The locale of the casino is a creative and unique setting on the Canary island of Tenerife. The gambling house is set in the middle of a huge lava field of a still-active volcano. The strange, unearthly landscape is strewn with enormous chunks of lava and looks like a giant farmer has just tilled the black soil. It is beautiful in a forbidding way and makes for quite a stunning setting.

The actors do a fine job in bringing life and dimension to their characters. These are people who live life at a level we mere mortals can only briefly attain, if ever. Eusebio Poncela, as Federico, is cool and calculating and, when he loses everything because of Sam, gets back into the game without hesitation, knowing he is a match for his former mentor. Leonardo Sbaraglia as Tomas is second banana to his partner, not knowing just how special his gift is. Monica Lopez puts a tough, capable spin on her aggressive lady cop, Sara. The great and venerable Max Von Sydow effortlessly gives person to Sam. Even the cliche of showing the numbers tattooed on his arm is given dignity by the actor.

"Intacto" is an interesting, well-made intro for its creator with its solid techs, good script and fine acting. Fresnadillo may well be Spain's answer to America's Mamet. I give it a B+.

Laura:
When Federico (Eusebio Poncela, "Law of Desire") tells his mentor, casino owner Sam (Max von Sydow, "Minority Report"), that he wants to leave to play the circuit, he's literally robbed of his luck and cast out. Desperate to regain his lofty ranking in the secret society of gifted gamblers, Federico makes a deal with Tomas (Leonardo Sbaraglia, "Burnt Money") who lies in a hospital bed, the sole survivor of a plane crash. Eager for the wealth Federico offers, young thief Tomas cautiously agrees unaware that he's about to enter the strange world that is "Intacto."

Spanish director Juan Carlos Fresnadillo has been mulling the link between luck and death since, as a young boy, he witnessed the aftermath of the 1977 747 runway collision in his homeland Canary Island of Santa Cruz de Tenerife.  He and cowriter Andres M. Koppel have invented a world of vampiric gamblers that exist on a plane undetected by ungifted mortals.

At first Tomas is suspicious of Federico's assurances of easy wealth, but when he wins his first round, where three people wager huge stakes that a fly will land on their treacle streaked forehead, he's hooked.  (A fly's fancy was also used to convince a doubter in "Girl on the Bridge," another film about fate, luck, love and death).  Meanwhile a cop, Sara (Monica Lopez), is introduced investigating this underworld when she discovers Horatio (Guillermo Toledo) dead on the side of a highway blindfolded, the victim of a test of his own luck ("Unbreakable's own villain and victim in one).  When Tomas and Federico take possession of the wagered home of Alejandro (Antonio Dechent, "Day of the Beast"), a bullfighter with a spotless record who nonetheless lost to crash survivor Tomas, they soon find Sara snooping about and must move on.  Tomas manages to scale the ranks of the lucky and finds himself competing against the elite, where he will again meet Alejandro, but unbeknownst to him Federico has wagered something too precious for Tomas to lose.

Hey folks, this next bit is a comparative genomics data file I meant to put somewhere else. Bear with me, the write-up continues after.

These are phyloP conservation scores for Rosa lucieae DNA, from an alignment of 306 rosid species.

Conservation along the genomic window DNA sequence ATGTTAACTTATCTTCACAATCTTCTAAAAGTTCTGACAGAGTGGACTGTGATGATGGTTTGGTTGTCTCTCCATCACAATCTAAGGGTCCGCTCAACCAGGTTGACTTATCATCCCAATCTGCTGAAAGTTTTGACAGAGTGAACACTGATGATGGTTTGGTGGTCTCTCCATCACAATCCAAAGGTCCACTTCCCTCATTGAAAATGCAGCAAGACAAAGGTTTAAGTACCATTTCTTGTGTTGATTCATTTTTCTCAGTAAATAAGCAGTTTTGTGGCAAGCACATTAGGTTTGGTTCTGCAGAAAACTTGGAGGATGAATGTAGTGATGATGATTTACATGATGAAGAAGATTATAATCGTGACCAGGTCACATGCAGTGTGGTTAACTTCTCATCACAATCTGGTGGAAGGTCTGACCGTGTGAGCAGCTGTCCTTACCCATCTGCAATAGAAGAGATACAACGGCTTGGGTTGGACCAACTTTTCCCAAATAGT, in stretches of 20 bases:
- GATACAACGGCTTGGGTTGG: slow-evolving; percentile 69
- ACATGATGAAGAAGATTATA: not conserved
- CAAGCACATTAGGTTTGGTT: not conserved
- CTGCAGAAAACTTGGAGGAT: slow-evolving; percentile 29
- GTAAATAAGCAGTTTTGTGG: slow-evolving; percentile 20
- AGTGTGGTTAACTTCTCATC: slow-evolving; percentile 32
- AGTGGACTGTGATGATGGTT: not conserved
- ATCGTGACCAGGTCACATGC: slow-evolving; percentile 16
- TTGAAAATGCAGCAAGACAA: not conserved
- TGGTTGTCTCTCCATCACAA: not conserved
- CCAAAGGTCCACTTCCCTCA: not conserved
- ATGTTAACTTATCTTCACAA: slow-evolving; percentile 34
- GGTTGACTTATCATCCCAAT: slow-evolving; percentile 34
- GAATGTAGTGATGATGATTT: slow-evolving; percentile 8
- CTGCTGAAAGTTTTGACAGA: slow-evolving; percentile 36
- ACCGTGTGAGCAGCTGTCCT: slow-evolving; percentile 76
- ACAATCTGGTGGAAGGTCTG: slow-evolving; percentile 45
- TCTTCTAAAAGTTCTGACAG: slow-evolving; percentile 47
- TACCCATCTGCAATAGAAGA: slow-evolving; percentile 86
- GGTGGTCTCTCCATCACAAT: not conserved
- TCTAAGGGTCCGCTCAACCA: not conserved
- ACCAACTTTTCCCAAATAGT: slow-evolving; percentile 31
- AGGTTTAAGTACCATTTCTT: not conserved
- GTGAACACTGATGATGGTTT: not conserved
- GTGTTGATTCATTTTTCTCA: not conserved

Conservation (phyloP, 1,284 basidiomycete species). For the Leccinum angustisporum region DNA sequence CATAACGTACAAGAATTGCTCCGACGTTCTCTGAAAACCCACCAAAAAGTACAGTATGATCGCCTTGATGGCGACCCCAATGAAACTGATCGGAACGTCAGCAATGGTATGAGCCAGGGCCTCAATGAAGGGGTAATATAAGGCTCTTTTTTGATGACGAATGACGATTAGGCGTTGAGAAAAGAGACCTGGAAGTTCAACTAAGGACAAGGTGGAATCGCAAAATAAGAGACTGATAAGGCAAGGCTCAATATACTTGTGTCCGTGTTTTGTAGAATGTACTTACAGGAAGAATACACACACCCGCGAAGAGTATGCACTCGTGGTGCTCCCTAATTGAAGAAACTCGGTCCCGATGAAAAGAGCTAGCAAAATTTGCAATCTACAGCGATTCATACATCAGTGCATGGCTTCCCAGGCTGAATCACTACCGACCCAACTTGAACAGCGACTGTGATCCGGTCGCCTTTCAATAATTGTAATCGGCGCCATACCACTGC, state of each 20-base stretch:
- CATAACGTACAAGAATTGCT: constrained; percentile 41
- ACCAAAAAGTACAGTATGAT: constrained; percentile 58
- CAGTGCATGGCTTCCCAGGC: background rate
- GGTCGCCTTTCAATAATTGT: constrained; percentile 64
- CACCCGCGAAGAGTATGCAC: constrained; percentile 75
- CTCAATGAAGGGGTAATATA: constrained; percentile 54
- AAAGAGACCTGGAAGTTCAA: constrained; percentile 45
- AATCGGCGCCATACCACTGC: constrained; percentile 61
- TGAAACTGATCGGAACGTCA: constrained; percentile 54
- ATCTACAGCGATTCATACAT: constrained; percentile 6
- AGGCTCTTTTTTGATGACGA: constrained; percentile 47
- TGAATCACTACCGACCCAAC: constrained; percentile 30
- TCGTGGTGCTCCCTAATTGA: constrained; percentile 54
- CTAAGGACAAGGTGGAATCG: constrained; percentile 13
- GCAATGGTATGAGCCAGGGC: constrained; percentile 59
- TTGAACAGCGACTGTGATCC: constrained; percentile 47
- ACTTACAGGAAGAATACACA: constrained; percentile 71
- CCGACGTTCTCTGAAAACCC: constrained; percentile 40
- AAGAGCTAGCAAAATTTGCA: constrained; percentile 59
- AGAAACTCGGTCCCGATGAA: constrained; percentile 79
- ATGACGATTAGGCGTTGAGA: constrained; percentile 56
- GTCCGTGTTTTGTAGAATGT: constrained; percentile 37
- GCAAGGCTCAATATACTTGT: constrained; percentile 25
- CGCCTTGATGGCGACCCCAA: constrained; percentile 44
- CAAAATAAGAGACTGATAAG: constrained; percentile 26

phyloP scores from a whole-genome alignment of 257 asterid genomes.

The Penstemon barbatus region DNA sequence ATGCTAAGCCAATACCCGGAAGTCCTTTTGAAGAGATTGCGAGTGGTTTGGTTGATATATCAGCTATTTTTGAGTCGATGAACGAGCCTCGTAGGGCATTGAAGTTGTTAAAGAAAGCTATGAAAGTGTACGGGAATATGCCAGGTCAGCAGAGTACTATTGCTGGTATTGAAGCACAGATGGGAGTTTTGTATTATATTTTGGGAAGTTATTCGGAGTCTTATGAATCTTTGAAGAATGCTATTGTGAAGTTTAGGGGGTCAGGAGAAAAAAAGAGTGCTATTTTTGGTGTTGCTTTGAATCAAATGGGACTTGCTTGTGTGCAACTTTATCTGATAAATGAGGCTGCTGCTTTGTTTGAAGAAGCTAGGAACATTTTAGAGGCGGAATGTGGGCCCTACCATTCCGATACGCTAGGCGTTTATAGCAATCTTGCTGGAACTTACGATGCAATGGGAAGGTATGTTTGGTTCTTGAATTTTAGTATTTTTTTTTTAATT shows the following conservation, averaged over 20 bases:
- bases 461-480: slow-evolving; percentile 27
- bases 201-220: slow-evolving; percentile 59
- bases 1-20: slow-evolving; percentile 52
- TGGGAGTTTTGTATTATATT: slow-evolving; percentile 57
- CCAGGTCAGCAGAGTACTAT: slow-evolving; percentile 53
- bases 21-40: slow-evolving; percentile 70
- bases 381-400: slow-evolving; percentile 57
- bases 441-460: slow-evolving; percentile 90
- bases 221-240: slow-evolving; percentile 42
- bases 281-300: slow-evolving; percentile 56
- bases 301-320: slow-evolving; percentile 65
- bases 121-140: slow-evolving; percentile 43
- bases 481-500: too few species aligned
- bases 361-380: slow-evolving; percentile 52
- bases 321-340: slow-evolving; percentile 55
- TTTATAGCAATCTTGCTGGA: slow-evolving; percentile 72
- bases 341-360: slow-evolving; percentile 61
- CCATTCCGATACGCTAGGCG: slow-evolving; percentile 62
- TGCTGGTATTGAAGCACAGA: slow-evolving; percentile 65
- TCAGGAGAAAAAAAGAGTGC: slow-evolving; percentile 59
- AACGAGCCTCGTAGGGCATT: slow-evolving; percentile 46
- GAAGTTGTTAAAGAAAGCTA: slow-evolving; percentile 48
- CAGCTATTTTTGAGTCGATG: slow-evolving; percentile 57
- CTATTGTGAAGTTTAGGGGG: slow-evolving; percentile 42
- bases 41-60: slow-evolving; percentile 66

"Intacto" crosses into the realm of the supernatural with Fresnadillo's twist that the truly lucky can steal luck, usually from the unsuspecting masses whom he portrays in one eerie scene like walking dead.  This twisty thriller is peopled with those high on the infallibility of their own luck, spurred on by a growing greed, yet it is at its most interesting when exploring survivor's guilt (shades of Peter Weir's "Fearless").  Fresnadillo neatly balances this aspect of his script between two characters - Sam, who we learn is a concentration camp survivor, and the one who is ultimately after him - Sara, who flashbacks reveal lost her family in a car crash which spared her.  The gift of luck (and ability to steal it) which gave them life appears to make each flirt with death.

Fresnadillo used the unearthly and remote lava fields of his homeland as home base for Sam's casino, heightening the effect of a secret, privileged club.  The bunker-like area where Sam resides is stark, the only decoration a pink and red neon 'Good luck' sign flashing at its entrance.  Once inside someone unfamiliar with the layout is presented with three doors, a demonic Monty Hall at work.

"Intacto's" cerebral machinations distance the viewer from emotional connections with its characters, but it is a dynamic piece of work from an exciting new voice.

B+